A key point in all this is that perhaps Clyne has become too secure in his position and needs to have some proper competition. There’s no need to look to the transfer market for this, though, as the impressive emergence of Trent Alexander-Arnold provides the answer from within. He’s still only 18 and far more raw than Clyne in defensive terms, but Trent arguably already carries a greater attacking threat from right-back with his crossing ability and technique on the ball.
After a shaky start, he coped admirably when thrown in at Old Trafford in Clyne’s absence and demonstrated maturity beyond his years. That Klopp was prepared to start Trent instead of shifting James Milner to cover right-back with Alberto Moreno at left-back speaks volumes of his prospects. He already looks very much like a player who has all the tools to make it at Liverpool in the long-run.
In many ways, it’s an ideal situation. It’s easy to envisage a scenario in which Trent becomes a viable option against more defensive sides, while Clyne continues as the main option against the strongest opponents next season. Strong competition is always healthy and with European football of some form to contend with next season, Liverpool will need at least two strong options in each position.
Clyne is an ideal role model for Trent to learn from, while Trent can push Clyne to raise his game and keep him on his heels as his long-term successor. Of all the issues in the current squad, right-back certainly isn’t anywhere near the top of the priorities to address.
Although Clyne isn’t perfect and we should always be looking to improve, he should not be dismissed off the back of a poor couple of months by his standards and he remains one of the top right-backs out there at the moment. With a hugely promising Scouse prospect waiting in the wings, it’s a position which is sorted for the foreseeable future.
Pics: David Rawcliffe-Propaganda Photo
Like The Anfield Wrap on Facebook
I’m not convinced he’s been widely seen as a consistent 7/10. Personally, I think that line has come from TAW only. I’m not convinced about him, never have been. I was complaining about his lack of assists at the exact moment of his excellent assist v Boro. That said, I don’t think it’s a position we should be looking to improve on this summer. No chance. Clyne is ok. To contradict myself, he’s steady enough. There are far more important positions to fill first. Like I said on Mike’s Emre Can piece, we can’t just replace the whole team because they’re not absolute quality. We need to sign too many players as it is this summer. Trying to upgrade on Clyne and Can is folly at this juncture. The spine of the team is everything and it’s there we need extra bodies. Naturally, a left back and winger are needed too. Next season will be a big one for Clyne. I feel he’ll either cement his place for the next 3 or 4 years or he’ll come under the radar for upgrade in time.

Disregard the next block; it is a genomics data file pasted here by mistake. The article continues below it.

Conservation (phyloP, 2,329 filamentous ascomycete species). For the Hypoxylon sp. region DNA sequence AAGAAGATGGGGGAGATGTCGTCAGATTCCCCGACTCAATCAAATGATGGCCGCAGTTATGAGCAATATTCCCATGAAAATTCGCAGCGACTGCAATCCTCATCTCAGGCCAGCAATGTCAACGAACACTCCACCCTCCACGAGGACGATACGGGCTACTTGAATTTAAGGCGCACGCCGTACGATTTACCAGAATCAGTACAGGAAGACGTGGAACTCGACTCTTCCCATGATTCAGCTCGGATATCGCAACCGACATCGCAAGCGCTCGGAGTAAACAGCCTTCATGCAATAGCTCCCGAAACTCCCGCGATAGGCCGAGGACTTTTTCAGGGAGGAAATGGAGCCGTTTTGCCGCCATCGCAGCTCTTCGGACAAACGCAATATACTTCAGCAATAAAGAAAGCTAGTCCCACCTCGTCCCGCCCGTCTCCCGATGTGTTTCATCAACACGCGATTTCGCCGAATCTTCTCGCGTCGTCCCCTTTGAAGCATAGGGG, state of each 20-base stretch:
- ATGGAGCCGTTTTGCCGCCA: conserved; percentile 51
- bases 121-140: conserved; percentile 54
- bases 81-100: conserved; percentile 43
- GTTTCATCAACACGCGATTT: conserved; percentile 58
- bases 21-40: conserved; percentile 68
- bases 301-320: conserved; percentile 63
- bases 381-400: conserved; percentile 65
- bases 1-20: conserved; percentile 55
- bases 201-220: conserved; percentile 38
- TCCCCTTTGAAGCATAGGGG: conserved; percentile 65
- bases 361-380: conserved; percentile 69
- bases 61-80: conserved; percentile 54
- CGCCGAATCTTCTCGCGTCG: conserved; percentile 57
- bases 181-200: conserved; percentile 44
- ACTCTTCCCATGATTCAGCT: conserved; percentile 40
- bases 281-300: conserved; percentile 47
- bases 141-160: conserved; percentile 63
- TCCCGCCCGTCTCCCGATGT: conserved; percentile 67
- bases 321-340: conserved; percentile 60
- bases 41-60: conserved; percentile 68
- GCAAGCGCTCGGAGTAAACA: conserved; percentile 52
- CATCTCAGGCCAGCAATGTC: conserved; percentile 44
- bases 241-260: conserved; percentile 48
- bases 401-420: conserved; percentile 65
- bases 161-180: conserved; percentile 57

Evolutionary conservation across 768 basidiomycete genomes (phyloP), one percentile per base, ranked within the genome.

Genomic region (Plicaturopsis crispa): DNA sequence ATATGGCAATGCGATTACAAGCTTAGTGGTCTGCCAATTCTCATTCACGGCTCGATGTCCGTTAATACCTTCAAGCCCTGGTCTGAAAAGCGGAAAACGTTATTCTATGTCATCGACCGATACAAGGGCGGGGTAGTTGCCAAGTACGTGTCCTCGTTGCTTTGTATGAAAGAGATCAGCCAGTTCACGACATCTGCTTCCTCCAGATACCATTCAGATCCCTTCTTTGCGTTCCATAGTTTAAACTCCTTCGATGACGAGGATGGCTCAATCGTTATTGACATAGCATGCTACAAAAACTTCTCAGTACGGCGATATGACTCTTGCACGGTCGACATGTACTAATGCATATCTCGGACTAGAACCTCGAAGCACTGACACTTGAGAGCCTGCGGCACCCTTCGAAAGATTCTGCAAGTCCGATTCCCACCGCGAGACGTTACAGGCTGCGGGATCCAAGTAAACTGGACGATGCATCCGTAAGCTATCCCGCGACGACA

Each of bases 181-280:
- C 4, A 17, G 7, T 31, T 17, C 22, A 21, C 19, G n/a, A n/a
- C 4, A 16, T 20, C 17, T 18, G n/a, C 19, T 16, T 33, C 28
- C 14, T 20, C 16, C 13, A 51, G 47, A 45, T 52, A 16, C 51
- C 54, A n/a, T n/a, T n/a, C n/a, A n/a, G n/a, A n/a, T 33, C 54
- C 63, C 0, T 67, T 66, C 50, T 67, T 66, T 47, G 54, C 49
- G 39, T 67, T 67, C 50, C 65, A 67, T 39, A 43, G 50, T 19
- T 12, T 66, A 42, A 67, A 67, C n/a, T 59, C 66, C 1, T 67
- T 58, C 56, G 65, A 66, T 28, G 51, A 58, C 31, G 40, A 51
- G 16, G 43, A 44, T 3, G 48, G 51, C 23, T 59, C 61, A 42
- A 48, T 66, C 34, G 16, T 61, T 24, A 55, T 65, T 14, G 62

One more thing, you mention the potential upgrades but it’s not as simple as that. The best signings in the PL are not always the most well known. An example would be Alonso at left back. He was at Bolton then did well at Fiorentina but he wasn’t top of everyone’s wish list yet he’s proved more than capable for Chelsea. My hope is that Klopp and his team are returning to more traditional scouting methods of word of mouth from networks rather than software. There are better players out there than Clyne who you may not know about. Now’s not the time though. He’ll do for now.
Interesting comment, Robin. If I remember correctly, you were one of the most excited among Reds diehards when Clyne replaced Glenn Johnson :)))
Now, here’s my two cents worth (or two pences worth):
I agree with you that we have priorities at other positions as compared to right back slot. Moreover, it is almost impossible to upgrade on Clyne at the moment. (** Especially if we average out his overall performances — and include the extremely important factor whenever he is playing TOGETHER with our first teamers in the right side of the pitch –TOGETHER with Matip, Hendo, Lallana, and Mane**)
I believed (and still do) that Clyne is better than Walker. And he will prove me right during the next three seasons, in my opinion.
Another observation is all the league winning teams usually have two full backs (or wing backs) that offer a mixed skillset. One of them will be gung ho flying attacking type while the other one is stronger in defensive side. Clyne, in my opinion is stronger defensively. Just to put into numbers, Clyne would be 6.5:3.5 mix (6.5 being defensive side). Therefore we need a left back Who is a reverse — 5:5 or 4:6 (currently, millie maybe similar range of 6:4 type).
Recent league winners — Moses/Alonso; evra/Neville; Ashley Cole/Lauren ; just a few examples.
So, in conclusion — we need Clyne as our long term permanent fixture whole we continue to nurture TAA (and TAA may yet end up in midfield or in attack instead of right back). And yes, we need to upgrade left back and also left sided wide player the summer.